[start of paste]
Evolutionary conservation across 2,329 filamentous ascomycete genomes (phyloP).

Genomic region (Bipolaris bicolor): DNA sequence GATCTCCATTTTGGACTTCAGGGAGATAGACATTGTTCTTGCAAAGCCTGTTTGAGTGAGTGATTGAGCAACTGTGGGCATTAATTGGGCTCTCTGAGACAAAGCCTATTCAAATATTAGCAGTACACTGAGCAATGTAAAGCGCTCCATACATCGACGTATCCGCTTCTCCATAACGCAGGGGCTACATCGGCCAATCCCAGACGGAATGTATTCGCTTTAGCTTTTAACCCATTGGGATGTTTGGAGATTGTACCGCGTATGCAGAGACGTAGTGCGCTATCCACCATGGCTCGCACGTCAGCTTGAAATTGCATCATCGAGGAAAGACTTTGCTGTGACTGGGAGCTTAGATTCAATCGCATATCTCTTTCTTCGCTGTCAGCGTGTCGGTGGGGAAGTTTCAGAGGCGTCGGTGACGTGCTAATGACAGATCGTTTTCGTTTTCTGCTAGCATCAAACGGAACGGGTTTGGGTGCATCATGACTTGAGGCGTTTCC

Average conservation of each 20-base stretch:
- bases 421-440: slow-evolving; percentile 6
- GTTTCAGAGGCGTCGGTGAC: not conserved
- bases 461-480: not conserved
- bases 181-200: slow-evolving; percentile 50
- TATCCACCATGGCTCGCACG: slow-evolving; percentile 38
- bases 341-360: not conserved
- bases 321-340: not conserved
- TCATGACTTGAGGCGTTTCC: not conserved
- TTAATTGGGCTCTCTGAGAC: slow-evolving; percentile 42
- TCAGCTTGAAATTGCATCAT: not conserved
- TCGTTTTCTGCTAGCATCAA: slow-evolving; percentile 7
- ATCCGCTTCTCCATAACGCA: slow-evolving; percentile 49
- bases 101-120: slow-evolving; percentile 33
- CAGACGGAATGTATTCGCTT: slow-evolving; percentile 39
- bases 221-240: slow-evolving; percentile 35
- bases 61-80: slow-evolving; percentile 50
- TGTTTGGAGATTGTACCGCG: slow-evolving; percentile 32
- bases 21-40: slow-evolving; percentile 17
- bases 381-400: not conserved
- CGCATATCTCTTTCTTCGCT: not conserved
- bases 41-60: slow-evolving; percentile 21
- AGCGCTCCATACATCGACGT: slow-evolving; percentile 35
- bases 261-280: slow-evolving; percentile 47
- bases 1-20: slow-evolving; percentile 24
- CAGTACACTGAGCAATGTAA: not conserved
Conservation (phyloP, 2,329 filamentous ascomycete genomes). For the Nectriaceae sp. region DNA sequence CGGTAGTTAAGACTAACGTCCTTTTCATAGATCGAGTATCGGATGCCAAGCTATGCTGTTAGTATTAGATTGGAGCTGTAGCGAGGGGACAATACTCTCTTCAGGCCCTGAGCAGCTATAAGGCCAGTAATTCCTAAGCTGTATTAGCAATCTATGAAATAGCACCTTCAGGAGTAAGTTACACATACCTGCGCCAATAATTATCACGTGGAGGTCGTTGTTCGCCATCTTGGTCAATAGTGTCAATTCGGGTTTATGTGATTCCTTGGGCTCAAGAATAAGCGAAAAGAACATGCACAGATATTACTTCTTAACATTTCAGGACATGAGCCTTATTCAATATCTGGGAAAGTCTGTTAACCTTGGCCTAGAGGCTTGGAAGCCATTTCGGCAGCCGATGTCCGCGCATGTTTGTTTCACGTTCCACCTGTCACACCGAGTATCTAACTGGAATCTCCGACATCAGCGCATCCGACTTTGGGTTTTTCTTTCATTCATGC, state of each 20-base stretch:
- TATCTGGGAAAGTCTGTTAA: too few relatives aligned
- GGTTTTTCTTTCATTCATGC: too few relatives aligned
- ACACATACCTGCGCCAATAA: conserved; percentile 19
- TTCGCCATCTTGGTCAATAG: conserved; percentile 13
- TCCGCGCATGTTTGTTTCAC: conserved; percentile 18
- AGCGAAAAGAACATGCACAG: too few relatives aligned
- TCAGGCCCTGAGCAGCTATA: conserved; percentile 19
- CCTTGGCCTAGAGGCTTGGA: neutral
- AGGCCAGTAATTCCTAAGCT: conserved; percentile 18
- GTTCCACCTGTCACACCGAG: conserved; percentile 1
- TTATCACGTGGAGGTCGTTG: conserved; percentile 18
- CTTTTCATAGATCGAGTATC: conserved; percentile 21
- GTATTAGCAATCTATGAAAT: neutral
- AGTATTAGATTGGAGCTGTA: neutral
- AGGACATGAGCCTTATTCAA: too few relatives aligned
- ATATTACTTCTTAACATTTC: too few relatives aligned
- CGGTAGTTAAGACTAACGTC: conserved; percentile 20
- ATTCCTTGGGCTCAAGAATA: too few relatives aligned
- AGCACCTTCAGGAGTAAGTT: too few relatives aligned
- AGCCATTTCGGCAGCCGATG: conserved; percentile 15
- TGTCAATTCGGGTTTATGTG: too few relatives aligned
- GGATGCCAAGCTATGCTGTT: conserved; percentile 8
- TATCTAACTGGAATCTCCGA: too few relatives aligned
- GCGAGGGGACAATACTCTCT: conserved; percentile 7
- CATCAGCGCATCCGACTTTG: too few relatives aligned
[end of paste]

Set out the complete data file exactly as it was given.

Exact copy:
Evolutionary conservation across 2,329 filamentous ascomycete genomes (phyloP).

Genomic region (Bipolaris bicolor): DNA sequence GATCTCCATTTTGGACTTCAGGGAGATAGACATTGTTCTTGCAAAGCCTGTTTGAGTGAGTGATTGAGCAACTGTGGGCATTAATTGGGCTCTCTGAGACAAAGCCTATTCAAATATTAGCAGTACACTGAGCAATGTAAAGCGCTCCATACATCGACGTATCCGCTTCTCCATAACGCAGGGGCTACATCGGCCAATCCCAGACGGAATGTATTCGCTTTAGCTTTTAACCCATTGGGATGTTTGGAGATTGTACCGCGTATGCAGAGACGTAGTGCGCTATCCACCATGGCTCGCACGTCAGCTTGAAATTGCATCATCGAGGAAAGACTTTGCTGTGACTGGGAGCTTAGATTCAATCGCATATCTCTTTCTTCGCTGTCAGCGTGTCGGTGGGGAAGTTTCAGAGGCGTCGGTGACGTGCTAATGACAGATCGTTTTCGTTTTCTGCTAGCATCAAACGGAACGGGTTTGGGTGCATCATGACTTGAGGCGTTTCC

Average conservation of each 20-base stretch:
- bases 421-440: slow-evolving; percentile 6
- GTTTCAGAGGCGTCGGTGAC: not conserved
- bases 461-480: not conserved
- bases 181-200: slow-evolving; percentile 50
- TATCCACCATGGCTCGCACG: slow-evolving; percentile 38
- bases 341-360: not conserved
- bases 321-340: not conserved
- TCATGACTTGAGGCGTTTCC: not conserved
- TTAATTGGGCTCTCTGAGAC: slow-evolving; percentile 42
- TCAGCTTGAAATTGCATCAT: not conserved
- TCGTTTTCTGCTAGCATCAA: slow-evolving; percentile 7
- ATCCGCTTCTCCATAACGCA: slow-evolving; percentile 49
- bases 101-120: slow-evolving; percentile 33
- CAGACGGAATGTATTCGCTT: slow-evolving; percentile 39
- bases 221-240: slow-evolving; percentile 35
- bases 61-80: slow-evolving; percentile 50
- TGTTTGGAGATTGTACCGCG: slow-evolving; percentile 32
- bases 21-40: slow-evolving; percentile 17
- bases 381-400: not conserved
- CGCATATCTCTTTCTTCGCT: not conserved
- bases 41-60: slow-evolving; percentile 21
- AGCGCTCCATACATCGACGT: slow-evolving; percentile 35
- bases 261-280: slow-evolving; percentile 47
- bases 1-20: slow-evolving; percentile 24
- CAGTACACTGAGCAATGTAA: not conserved
Conservation (phyloP, 2,329 filamentous ascomycete genomes). For the Nectriaceae sp. region DNA sequence CGGTAGTTAAGACTAACGTCCTTTTCATAGATCGAGTATCGGATGCCAAGCTATGCTGTTAGTATTAGATTGGAGCTGTAGCGAGGGGACAATACTCTCTTCAGGCCCTGAGCAGCTATAAGGCCAGTAATTCCTAAGCTGTATTAGCAATCTATGAAATAGCACCTTCAGGAGTAAGTTACACATACCTGCGCCAATAATTATCACGTGGAGGTCGTTGTTCGCCATCTTGGTCAATAGTGTCAATTCGGGTTTATGTGATTCCTTGGGCTCAAGAATAAGCGAAAAGAACATGCACAGATATTACTTCTTAACATTTCAGGACATGAGCCTTATTCAATATCTGGGAAAGTCTGTTAACCTTGGCCTAGAGGCTTGGAAGCCATTTCGGCAGCCGATGTCCGCGCATGTTTGTTTCACGTTCCACCTGTCACACCGAGTATCTAACTGGAATCTCCGACATCAGCGCATCCGACTTTGGGTTTTTCTTTCATTCATGC, state of each 20-base stretch:
- TATCTGGGAAAGTCTGTTAA: too few relatives aligned
- GGTTTTTCTTTCATTCATGC: too few relatives aligned
- ACACATACCTGCGCCAATAA: conserved; percentile 19
- TTCGCCATCTTGGTCAATAG: conserved; percentile 13
- TCCGCGCATGTTTGTTTCAC: conserved; percentile 18
- AGCGAAAAGAACATGCACAG: too few relatives aligned
- TCAGGCCCTGAGCAGCTATA: conserved; percentile 19
- CCTTGGCCTAGAGGCTTGGA: neutral
- AGGCCAGTAATTCCTAAGCT: conserved; percentile 18
- GTTCCACCTGTCACACCGAG: conserved; percentile 1
- TTATCACGTGGAGGTCGTTG: conserved; percentile 18
- CTTTTCATAGATCGAGTATC: conserved; percentile 21
- GTATTAGCAATCTATGAAAT: neutral
- AGTATTAGATTGGAGCTGTA: neutral
- AGGACATGAGCCTTATTCAA: too few relatives aligned
- ATATTACTTCTTAACATTTC: too few relatives aligned
- CGGTAGTTAAGACTAACGTC: conserved; percentile 20
- ATTCCTTGGGCTCAAGAATA: too few relatives aligned
- AGCACCTTCAGGAGTAAGTT: too few relatives aligned
- AGCCATTTCGGCAGCCGATG: conserved; percentile 15
- TGTCAATTCGGGTTTATGTG: too few relatives aligned
- GGATGCCAAGCTATGCTGTT: conserved; percentile 8
- TATCTAACTGGAATCTCCGA: too few relatives aligned
- GCGAGGGGACAATACTCTCT: conserved; percentile 7
- CATCAGCGCATCCGACTTTG: too few relatives aligned